Libya & UK Sign MoU to Strengthen Trade


In a move to strengthen trade, the British Libyan Business Association (BLBA) has formalised an agreement with the Libyan Business Council (LBC), the only legally sanctioned business council in Libya. The Memorandum of Understanding (MoU) was signed at the LBC’s central office in Tripoli by Jon Hancock, the BLBA Chairman, and Hisham Aldali, the newly appointed General Manager of the LBC.

Aldali, extending a warm welcome to the BLBA, expressed a desire for a robust partnership with the BLBA, and associated UK businesses. As Chairman, Hancock underscored the critical role the LBC plays for the BLBA, given Libya’s vibrant private sector. He conveyed the BLBA’s commitment to aid the LBC and Libya in bringing their projects to fruition, revealing that the BLBA has been actively involved in various projects over the year.

Hancock further emphasised that the BLBA has been, and continues to collaborate with Libyan partners, meeting the needs of Libyan companies and organisations by linking them with UK partners. He credited the BLBA’s continued presence in Libya for its successful partnerships.

BLBA’s CEO, Alex Breingan, shared optimistic feedback from UK companies, who are showing a renewed interest in the Libyan market. Tarek Smuee, the LBC’s Head of Media and Public Relations, expressed hope for tangible projects, given BLBA’s local presence. He shared the availability of several prospective projects across multiple sectors, looking forward to formulating action plans.

The LBC also sought assistance for a member aiming to export fish products to the UK, expressing disappointment over the EU’s delay in inspecting the exporter’s factory. Hancock responded by informing them about an upcoming visit from a UK firm specializing in bringing exporters up to UK standards. He concluded on a forward-looking note, asserting that the time is ripe for action and deliverables.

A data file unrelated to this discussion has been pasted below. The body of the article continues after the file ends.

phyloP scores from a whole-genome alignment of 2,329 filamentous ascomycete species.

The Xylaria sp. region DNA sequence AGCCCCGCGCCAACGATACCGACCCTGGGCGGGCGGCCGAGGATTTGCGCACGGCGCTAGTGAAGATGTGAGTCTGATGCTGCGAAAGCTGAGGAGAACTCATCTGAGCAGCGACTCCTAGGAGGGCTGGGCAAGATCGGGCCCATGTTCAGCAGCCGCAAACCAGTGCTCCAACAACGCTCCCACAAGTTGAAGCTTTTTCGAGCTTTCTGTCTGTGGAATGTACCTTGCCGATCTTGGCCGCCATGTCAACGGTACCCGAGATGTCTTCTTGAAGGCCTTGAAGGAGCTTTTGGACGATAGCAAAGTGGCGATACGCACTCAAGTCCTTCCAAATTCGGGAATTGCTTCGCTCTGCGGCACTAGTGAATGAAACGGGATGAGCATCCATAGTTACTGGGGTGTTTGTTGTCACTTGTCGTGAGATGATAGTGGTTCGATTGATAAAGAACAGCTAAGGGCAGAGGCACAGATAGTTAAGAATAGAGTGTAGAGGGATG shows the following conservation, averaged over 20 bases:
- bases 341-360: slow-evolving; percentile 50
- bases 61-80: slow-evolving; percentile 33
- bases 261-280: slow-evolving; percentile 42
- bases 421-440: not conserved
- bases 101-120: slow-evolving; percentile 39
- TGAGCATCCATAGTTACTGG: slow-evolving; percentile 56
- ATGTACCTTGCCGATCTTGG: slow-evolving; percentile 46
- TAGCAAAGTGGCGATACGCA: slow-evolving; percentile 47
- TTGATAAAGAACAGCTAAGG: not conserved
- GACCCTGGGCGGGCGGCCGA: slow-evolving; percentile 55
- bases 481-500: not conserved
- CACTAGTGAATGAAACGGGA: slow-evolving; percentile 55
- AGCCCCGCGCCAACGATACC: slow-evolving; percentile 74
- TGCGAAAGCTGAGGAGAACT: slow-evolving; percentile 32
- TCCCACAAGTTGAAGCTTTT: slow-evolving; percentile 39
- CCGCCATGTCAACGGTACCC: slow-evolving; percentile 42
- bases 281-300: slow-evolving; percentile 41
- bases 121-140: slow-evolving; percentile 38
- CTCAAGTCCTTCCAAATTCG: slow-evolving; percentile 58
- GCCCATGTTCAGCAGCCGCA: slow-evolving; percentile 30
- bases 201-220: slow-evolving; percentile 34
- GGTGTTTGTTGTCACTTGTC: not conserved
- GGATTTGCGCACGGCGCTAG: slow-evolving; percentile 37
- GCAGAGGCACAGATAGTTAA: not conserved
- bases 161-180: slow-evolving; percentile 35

On Thursday, the British Ambassador to Libya, Caroline Hurndall concluded her week-long visit to Benghazi, in which she focused on the economy and strengthening the British trade partnership with eastern Libya.

During the visit, she emphasized the importance of “strengthening economic partnerships and encouraging transparency in government spending.”

“The burgeoning economic activities,” she noted, “underscored the potential of the region and the necessity of solidifying trade relations.”

“I’m impressed by the economic growth I’ve seen, from visiting Benghazi’s port to meeting with local businesses,” Hurndall tweeted.

“The vibrancy of the local economy in Benghazi has been a revelation,” she said. “It is imperative for the economic future of the region that we continue to nurture and deepen our commercial partnership.”